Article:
By Paul Homewood

h/t Ian Magness

Justin Rowlatt is away with the fairies today!

I know, you probably haven’t even driven one yet, let alone seriously contemplated buying one, so the prediction may sound a bit bold, but bear with me.

We are in the middle of the biggest revolution in motoring since Henry Ford’s first production line started turning back in 1913.

And it is likely to happen much more quickly than you imagine.

Many industry observers believe we have already passed the tipping point where sales of electric vehicles (EVs) will very rapidly overwhelm petrol and diesel cars.

It is certainly what the world’s big car makers think.

Jaguar plans to sell only electric cars from 2025, Volvo from 2030 and last week the British sportscar company Lotus said it would follow suit, selling only electric models from 2028.

And it isn’t just premium brands.

General Motors says it will make only electric vehicles by 2035, Ford says all vehicles sold in Europe will be electric by 2030 and VW says 70% of its sales will be electric by 2030.

This isn’t a fad, this isn’t greenwashing.

Yes, the fact many governments around the world are setting targets to ban the sale of petrol and diesel vehicles gives impetus to the process.

But what makes the end of the internal combustion engine inevitable is a technological revolution. And technological revolutions tend to happen very quickly.

This revolution will be electric.

Look at the internet.

By my reckoning, the EV market is about where the internet was around the late 1990s or early 2000s.

Back then, there was a big buzz about this new thing with computers talking to each other.

Jeff Bezos had set up Amazon, and Google was beginning to take over from the likes of Altavista, Ask Jeeves and Yahoo. Some of the companies involved had racked up eye-popping valuations.

For those who hadn’t yet logged on it all seemed exciting and interesting but irrelevant – how useful could communicating by computer be? After all, we’ve got phones!

But the internet, like all successful new technologies, did not follow a linear path to world domination. It didn’t gradually evolve, giving us all time to plan ahead.

Its growth was explosive and disruptive, crushing existing businesses and changing the way we do almost everything. And it followed a familiar pattern, known to technologists as an S-curve.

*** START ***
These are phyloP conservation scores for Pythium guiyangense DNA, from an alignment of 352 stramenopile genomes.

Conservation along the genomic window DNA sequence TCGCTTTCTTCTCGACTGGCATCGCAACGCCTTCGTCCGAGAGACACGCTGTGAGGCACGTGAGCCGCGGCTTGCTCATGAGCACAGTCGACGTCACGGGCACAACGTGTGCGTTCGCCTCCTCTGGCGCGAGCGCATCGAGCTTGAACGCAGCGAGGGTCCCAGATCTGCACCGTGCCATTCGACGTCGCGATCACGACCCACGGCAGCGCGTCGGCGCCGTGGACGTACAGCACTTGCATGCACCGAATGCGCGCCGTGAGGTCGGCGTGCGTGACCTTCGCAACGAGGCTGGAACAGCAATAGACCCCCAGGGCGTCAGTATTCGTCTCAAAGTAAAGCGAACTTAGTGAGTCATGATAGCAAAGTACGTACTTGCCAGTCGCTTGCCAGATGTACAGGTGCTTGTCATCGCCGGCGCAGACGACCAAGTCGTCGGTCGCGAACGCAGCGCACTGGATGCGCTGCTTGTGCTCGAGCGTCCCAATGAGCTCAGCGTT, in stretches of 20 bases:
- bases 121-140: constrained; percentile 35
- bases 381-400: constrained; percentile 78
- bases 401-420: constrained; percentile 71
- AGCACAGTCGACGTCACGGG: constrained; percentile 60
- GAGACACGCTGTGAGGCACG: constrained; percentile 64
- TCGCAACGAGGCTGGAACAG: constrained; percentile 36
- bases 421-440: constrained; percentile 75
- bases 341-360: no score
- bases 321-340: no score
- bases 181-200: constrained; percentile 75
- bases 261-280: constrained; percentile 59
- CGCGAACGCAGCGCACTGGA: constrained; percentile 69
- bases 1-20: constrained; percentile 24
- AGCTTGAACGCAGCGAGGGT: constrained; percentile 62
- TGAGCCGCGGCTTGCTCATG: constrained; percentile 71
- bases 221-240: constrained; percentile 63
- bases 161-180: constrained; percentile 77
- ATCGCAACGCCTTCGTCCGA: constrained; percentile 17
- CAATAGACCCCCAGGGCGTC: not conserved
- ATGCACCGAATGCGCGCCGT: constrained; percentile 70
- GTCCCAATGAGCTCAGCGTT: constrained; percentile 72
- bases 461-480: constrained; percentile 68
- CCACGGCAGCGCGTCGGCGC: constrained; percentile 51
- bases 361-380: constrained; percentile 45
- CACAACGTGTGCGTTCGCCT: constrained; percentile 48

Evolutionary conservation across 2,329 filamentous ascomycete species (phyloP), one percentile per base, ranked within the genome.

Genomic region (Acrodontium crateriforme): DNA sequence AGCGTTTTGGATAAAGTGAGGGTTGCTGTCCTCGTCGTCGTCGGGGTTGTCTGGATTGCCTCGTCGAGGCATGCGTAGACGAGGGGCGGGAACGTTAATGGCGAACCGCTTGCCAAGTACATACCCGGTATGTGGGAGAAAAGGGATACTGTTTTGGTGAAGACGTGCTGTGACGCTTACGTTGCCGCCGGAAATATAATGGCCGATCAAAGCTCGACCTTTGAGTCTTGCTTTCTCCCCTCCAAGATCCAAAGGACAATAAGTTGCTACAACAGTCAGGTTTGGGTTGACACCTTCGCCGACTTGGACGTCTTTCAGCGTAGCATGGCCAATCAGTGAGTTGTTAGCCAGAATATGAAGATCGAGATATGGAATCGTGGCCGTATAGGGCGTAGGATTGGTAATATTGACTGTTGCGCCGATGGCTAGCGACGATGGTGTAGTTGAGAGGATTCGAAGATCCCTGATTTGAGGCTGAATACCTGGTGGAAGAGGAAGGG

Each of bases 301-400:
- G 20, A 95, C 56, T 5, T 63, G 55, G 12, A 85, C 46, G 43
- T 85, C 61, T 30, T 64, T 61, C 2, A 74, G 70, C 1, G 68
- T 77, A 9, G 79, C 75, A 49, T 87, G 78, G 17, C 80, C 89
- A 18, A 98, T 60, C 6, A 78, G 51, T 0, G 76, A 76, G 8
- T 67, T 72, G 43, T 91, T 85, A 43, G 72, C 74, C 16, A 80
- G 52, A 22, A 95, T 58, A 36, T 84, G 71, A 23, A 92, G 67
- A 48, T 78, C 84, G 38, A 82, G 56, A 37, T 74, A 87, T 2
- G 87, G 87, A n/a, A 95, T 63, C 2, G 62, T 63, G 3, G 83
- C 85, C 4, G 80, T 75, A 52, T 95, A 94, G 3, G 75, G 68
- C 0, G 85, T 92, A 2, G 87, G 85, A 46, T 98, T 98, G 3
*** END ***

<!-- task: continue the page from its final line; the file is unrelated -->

Justin seems to be forgetting one very important, some would say crucial, factor.

Technological revolutions only take off if they offer consumers something better than they have already got.

The internet did just that. At relatively low cost, it transformed the way people led their lives, and the way businesses operated. The added value to society of the internet is incalculable; indeed it would be nigh on impossible to imagine how much poorer our lives would all be without it.

But what on earth do electric cars offer in this respect? They are much more expensive to buy, and it is hard to see them ever being cheaper than conventional cars, particularly given the looming shortages of raw materials.

Worse still, they are far inferior for the vast majority of drivers than petrol engines, because of the intractable problems of recharging. Given a choice, very few drivers have bought EVs, even with massive subsidies amounting to £10,000 and more over the life of a car, and there is a very good reason for that.  Why should that change?

Even if all of these problems could be resolved, why would EVs offer anything better than what they currently have?

It is true, of course, that many more EVs will appear on our roads in due course. And manufacturers are already shifting their plans accordingly. But this has nothing to do with consumer choice. It will be a direct consequence of government diktat, which will leave millions of drivers worse off than before.

I am left with the impression that Justin Rowlatt, just one member of the vastly overstaffed BBC Environment Department, lives in the centre of London, and does not have the slightest idea how the rest of the country live. To him, no doubt. motor cars are a frippery, which he can do without most of the time. And not the necessity it is for most of us.


June 1, 2021